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A story of a Mumbaikar’s struggle for survival – Paralysed wife at home, auto driver plies around with 2-yr-old son in lap

Versova resident Mohammad Saeed is working almost round-the-clock, while also looking after his son, even as his three-month-old girl is under a neighbour’s care
The sight of an autorickshaw driver in Versova ferrying passengers while his sweat-soaked two-and-a-half-year-old son cries in his lap has caught the attention of several Mumbaikars, who took to social media to narrate a heartrending story.For the last two weeks, Mohammad Saeed, a resident of Versova village, has been forced to carry around his son Muzammil in stifling heat, after his wife Yasmin was left paralysed due to a stroke. The couple’s three-month-old daughter, Muskaan, is in the care of a neighbour, who said he would only be able to accommodate one of the kids in his shanty, as he already has three children of his own.

Saeed, 26, said his family in Uttar Pradesh’s Gorakhpur district, and Yasmin’s kin in Bengaluru expressed their inability to come to the city and look after Yasmin, 24, and the children. It was now up to him to arrange money for the treatment and keep the kitchen running, he said. “My wife has been paralysed in the left side of the body. She suffered a stroke around three weeks ago and I rushed her to Cooper Hospital.She needs to undergo MRI scans and I’m trying to collect money for her treatment,“ Saeed told Mirror on Sunday.

Saeed, who came to Mumbai looking for work 10 years ago, plies a rented autorickshaw, for which he has to pay Rs 400 a day. After his wife was discharged from hospital, he needs to visit her every two hours to make sure she has medicines. He also ensures their infant daughter is alright. “I work almost 24 hours, with intermittent breaks to give my wife food and medicines. During these breaks, I sleep for some time,“ he said.

Regarding the need to carry Muzammil with him at all times, he said it was for the boy’s own safety. “He once walked out on his own and could have met with an accident. Also, there’s nobody to feed him, look after him. If he’s with me, I can ensure he eats on time and remains safe,“ Saeed said.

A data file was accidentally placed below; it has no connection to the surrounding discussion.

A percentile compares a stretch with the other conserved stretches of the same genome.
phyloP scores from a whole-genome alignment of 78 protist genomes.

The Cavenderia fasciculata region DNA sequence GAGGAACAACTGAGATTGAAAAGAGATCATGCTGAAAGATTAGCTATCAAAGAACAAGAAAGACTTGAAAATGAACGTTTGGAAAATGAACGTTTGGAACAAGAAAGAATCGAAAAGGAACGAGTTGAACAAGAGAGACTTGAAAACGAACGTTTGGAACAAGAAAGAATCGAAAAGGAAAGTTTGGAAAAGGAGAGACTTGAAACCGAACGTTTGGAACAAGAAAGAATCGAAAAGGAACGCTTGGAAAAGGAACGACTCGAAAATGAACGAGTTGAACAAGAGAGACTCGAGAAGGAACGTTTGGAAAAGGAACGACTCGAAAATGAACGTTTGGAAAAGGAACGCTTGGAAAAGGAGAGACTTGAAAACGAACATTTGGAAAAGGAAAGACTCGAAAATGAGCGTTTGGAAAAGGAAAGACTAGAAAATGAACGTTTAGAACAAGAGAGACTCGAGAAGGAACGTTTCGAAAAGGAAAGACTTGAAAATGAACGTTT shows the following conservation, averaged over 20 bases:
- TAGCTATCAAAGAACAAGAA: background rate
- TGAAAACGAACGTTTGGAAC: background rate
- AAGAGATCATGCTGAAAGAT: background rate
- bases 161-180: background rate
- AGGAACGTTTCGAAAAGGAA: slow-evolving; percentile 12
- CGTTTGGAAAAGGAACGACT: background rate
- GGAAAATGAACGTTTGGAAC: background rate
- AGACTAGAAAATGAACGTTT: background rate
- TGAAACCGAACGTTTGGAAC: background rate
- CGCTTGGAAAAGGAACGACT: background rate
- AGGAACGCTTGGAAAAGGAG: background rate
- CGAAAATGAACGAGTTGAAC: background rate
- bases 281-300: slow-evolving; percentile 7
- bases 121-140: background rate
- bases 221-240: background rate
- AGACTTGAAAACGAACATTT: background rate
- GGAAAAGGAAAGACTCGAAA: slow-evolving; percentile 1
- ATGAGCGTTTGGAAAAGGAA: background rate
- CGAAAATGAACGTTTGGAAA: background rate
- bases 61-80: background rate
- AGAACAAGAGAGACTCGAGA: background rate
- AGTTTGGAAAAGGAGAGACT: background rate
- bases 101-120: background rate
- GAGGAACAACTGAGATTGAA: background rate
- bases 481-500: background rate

He said he earns around Rs 400 to Rs 600 a day, and the sight of a child in his lap sometimes scares away passengers. “A lot of people assume there could be trouble when they see a kid in my lap. I try to explain but some take another auto. It’s alright, I can’t blame them,“ he said. The other day, he was fined Rs 450 by a traffic cop for carrying around his boy, he said.

Saeed said he has no funds whatsoever, and will approach public hospitals when he has a few thousand rupees on him, even if there are options of free treatment, because once his wife is hospitalised, he will have to stop work com pletely and remain by her bedside. “They say the treatment is completely free but you end up spending at least Rs 1,000 a day. I have gone through this situation and I know it too well,“ he said.

Saeed’s plight was highlighted by film director Vinod Kapri, who tweeted the auto driver’s phone number, after which he received several calls offering help. “One gentleman said he would babysit my son. I didn’t know what to say, so I just thanked him,“ he said. Following Kapri’s tweet, several Mumbaikars tweeted Chief Minister Devendra Fadnavis requesting his intervention, while a few others asked NGOs to help Saeed. “Mumbai is a kind city. I know I will tide over this crisis. I just want to see my wife recover, and my kids safe and healthy,“ he said.

Meanwhile, the Cooper Hospital authorities said they will do everything possible to help Saeed. The hospital dean, Dr Ganesh Shinde, said, “Let him approach me, and we’ll help him.“

http://epaperbeta.timesofindia.com/index.aspx?eid=31821&dt=20170515

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Comment (1)

  1. K SHESHU BABU

    The heartrending story of the auto driver is pathetic. The government should financially assist him and see that his wife recovers with the helpof medicatiion

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